The maths of gender diversity:
Evidence from the City is that women are performing at least as well as men in fund management, the law, insurance, and banking. It is equally true in ‘real’ industries outside the City. So how do you convince those in power to pay more attention to recruitment and retention? – Simple: show them everyone stands to gain.
From macro to micro
In our new edition of Coaching Women to Lead we show, once again, that there is plenty of evidence to demonstrate that gender-balanced teams perform better. Somehow this fails to resonate at individual company level, so we need to dig deeper.
Some sectors are more traditional than others and some are better at extracting cash value from diversity policy. Banking – investment banking in particular – has a high-fear environment, making it more difficult for diversity policies to take hold unless there is very strong sponsorship.
Companies within sectors will rapidly copy each other: when we worked on gender in oil engineering, the sector was willing to ‘do something’ but our clients were the first global company to really invest in the development and retention of women in all its activities, giving it a head-start but then also spurring others to emulate them. The same is true in City law firms or insurance for example.
Each talent pipeline is different
Even though all law firms start with a majority of female newly qualified lawyers, the timing and speed at which they lose them along the way to equity partner varies greatly: if you don’t understand where and why you are leaking talent then you won’t get the benefits of greater diversity, no matter what your sector.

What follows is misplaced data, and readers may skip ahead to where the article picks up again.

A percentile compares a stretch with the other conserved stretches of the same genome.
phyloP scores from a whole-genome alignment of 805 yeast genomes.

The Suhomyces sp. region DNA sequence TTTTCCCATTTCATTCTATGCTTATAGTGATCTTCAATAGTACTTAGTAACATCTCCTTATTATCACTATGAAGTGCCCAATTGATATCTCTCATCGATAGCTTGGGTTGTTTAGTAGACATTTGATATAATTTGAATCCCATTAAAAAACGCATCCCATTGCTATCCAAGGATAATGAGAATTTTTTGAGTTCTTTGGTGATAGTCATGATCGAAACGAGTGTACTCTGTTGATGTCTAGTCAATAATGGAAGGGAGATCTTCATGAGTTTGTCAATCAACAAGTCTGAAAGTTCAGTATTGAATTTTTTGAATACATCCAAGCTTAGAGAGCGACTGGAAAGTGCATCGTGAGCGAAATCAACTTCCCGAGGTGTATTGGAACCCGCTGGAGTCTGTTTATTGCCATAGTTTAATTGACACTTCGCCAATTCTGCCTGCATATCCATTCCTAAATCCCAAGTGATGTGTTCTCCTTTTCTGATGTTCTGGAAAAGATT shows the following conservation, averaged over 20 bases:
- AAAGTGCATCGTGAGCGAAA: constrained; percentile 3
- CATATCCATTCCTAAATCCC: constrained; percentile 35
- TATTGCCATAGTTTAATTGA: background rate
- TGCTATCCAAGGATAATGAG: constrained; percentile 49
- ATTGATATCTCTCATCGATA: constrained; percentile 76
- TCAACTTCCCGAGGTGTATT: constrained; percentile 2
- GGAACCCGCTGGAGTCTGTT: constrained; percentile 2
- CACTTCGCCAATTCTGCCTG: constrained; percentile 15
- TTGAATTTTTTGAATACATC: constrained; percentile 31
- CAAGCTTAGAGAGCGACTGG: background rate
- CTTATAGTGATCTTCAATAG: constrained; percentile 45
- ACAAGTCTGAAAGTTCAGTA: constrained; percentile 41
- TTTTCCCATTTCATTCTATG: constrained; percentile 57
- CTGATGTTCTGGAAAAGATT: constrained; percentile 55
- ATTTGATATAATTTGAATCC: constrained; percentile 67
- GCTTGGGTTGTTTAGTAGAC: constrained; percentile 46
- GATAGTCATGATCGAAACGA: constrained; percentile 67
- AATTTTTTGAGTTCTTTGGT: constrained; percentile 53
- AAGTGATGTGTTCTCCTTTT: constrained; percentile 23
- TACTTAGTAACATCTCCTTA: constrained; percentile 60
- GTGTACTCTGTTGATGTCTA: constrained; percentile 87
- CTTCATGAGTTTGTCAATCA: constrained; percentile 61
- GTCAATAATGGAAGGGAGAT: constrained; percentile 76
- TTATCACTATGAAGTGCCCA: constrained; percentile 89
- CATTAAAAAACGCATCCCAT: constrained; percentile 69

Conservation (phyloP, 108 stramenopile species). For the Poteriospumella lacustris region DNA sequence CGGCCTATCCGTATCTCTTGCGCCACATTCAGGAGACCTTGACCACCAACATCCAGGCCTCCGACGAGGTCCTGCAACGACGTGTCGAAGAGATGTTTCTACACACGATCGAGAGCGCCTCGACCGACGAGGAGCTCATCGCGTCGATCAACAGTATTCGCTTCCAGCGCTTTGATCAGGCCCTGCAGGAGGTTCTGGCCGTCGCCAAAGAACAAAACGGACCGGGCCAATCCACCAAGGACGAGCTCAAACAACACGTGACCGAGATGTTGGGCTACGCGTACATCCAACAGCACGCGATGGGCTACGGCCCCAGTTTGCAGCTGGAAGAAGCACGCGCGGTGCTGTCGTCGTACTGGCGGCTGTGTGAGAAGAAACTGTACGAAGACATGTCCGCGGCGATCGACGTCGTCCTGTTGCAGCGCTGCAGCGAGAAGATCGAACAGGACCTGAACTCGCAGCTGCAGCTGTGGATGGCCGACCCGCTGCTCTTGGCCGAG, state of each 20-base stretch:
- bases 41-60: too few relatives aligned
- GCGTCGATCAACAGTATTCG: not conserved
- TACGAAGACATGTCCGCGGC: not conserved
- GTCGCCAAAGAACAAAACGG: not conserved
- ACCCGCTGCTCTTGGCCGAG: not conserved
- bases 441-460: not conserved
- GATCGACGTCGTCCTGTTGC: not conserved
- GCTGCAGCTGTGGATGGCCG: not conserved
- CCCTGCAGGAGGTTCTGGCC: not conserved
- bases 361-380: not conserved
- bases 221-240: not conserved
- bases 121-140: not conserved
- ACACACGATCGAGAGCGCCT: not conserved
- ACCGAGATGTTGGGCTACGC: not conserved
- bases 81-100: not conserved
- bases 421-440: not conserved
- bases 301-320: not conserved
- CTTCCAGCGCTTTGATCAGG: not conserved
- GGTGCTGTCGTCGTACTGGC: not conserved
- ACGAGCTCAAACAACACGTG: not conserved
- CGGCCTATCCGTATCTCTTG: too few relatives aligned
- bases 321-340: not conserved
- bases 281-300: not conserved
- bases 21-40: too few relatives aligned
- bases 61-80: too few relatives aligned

Modelling for results
When we started modelling the cash impact of gender diversity – simply tapping the full talent pool and retaining high performers – we calculated that in a professional services firm a balanced blend would give every partner, male or female, an extra 10% net profit. This far outweighed the cost of introducing more flexibility or technology in the firm.
When we tried our model in real life we were faced with the usual pushback of “we are a meritocracy”, “natural female talent will emerge”, “we don’t do positive discrimination” and so on. A firm we worked with also confided discreetly that female partners were actually underperforming men. This was a bit of a challenge, so we really crunched the numbers with their HR team. Much to the surprise of the managing partner, the female performance data were inaccurate and women performed at least as well as the top male quartile. What weighed the average down was actually a long tail of underperforming men who had fallen below the radar. By then the business case for more women partners was compelling.
Adding bias to recruitment
Each industry, each company has a history which is reflected in the profile of incumbent managers. Not only gender but also race, education, social aptitude and so on. Many industries at the junior level have been working hard to remove bias with nameless CVs, providing aptitude tests independent of academic qualifications, etc.
The challenge for most companies is at a more senior level: how do you get top female performers as the number of candidates dwindles with seniority? – With a clear bias: demand females on every list, ask for an equal number of male and female candidates for promotion panels, use female networks, etc. Given the low numbers of senior women on the market, you’re highly unlikely to be accused of discrimination and you will do everybody’s take home pay a favour.
Conclusion: follow Tolstoy
“All happy families are alike; each unhappy family is unhappy in its own way.” – Leo Tolstoy
You really need to understand the unique way in which you are still failing to attract and retain female talent. Only then can you do something about it. Creating a quantitative model of your talent pipeline will help you build a clear business case, including the level of investment required to write a happy ending…